Personally, I would recommend going inside the covered gardens, or up onto the futuristic Supertree top walk (tickets can be purchased online in advance), but if you don’t have the time, or want to pay the entrance fees, walking around the gardens is entirely free. There’s also a quite cute little bar up the top of one of the artificial trees, ideal for a quick drink.
Marina Bay – Marina Bay Sands
The Marina Bay area of Singapore is perhaps its most famous. On the other side of the imposing Marina Bay Sands hotel from the gardens, you’ll find a plethora of attractions, high-rises, bustling restaurants and iconic sights to enjoy.
Marina Bay Sands, the boat like hotel which dominates the show here provides some of the most incredible views of the city from its rooftop, while the Marina Bay Shoppes underneath offer countless ways to splurge your money.
The rooftop is fantastic. However, that famous pool is reserved for guests staying at the hotel, so if you want to take a dip in one of the most iconic pools I’ve ever swum in, you’ll have to book to stay the night.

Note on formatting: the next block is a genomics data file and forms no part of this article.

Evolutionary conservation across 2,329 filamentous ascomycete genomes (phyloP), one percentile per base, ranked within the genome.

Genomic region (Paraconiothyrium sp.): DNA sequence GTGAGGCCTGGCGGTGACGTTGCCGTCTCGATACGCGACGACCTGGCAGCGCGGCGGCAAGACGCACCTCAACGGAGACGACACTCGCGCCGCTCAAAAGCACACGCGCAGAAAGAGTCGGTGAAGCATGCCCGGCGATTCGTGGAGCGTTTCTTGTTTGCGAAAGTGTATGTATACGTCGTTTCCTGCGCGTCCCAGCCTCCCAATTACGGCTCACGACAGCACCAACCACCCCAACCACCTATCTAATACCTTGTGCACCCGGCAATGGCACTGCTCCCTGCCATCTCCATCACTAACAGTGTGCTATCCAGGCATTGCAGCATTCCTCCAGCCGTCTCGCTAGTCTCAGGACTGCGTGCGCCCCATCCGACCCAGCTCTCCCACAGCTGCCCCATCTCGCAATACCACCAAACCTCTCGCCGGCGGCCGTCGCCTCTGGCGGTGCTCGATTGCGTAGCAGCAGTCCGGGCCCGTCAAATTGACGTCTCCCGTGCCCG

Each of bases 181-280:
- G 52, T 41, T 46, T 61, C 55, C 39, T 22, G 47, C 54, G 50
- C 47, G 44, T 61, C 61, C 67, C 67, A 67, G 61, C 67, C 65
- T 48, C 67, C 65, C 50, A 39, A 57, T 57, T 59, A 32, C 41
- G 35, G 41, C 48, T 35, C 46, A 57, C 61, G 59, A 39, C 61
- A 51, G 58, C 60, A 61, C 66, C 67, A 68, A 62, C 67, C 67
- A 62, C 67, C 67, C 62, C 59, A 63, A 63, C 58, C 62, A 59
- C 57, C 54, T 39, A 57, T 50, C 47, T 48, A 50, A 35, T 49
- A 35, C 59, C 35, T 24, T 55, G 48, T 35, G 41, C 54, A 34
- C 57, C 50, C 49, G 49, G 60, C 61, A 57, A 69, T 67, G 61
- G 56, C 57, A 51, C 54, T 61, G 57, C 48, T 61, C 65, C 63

Alternatively, buy a ticket on the door, or in advance to guarantee entrance, to the rooftop viewing platform. If you time this up to go to the bar, rather than just the viewing platform, you can just pay for a drink rather than your rooftop pass.
By night, the whole complex comes alive, and the Marina Bay Sands projects an impressive light and music show, however, if you want to watch this, you’ll want to be on the other side of the Bay.
Marina Bay – Art Science Museum
If you make time for one museum while in Singapore, I’d highly recommend the Art Science Museum which is located in the Marina, this high-tech spot is rather popular with Instagrammers and photographers, as the interactive and colourful displays inside will entertain the little kids, as well as us big kids with cameras! You can buy tickets in advance through GetYourGuide or on arrival.
Marina Bay – Other Attractions
Strolling around the Marina is the perfect way to enjoy the city on your first day, and take in some great views. The Singapore Flyer, the giant wheel alongside the Marina is another option to get high up, while the aforementioned Light Show rounds of the day perfectly.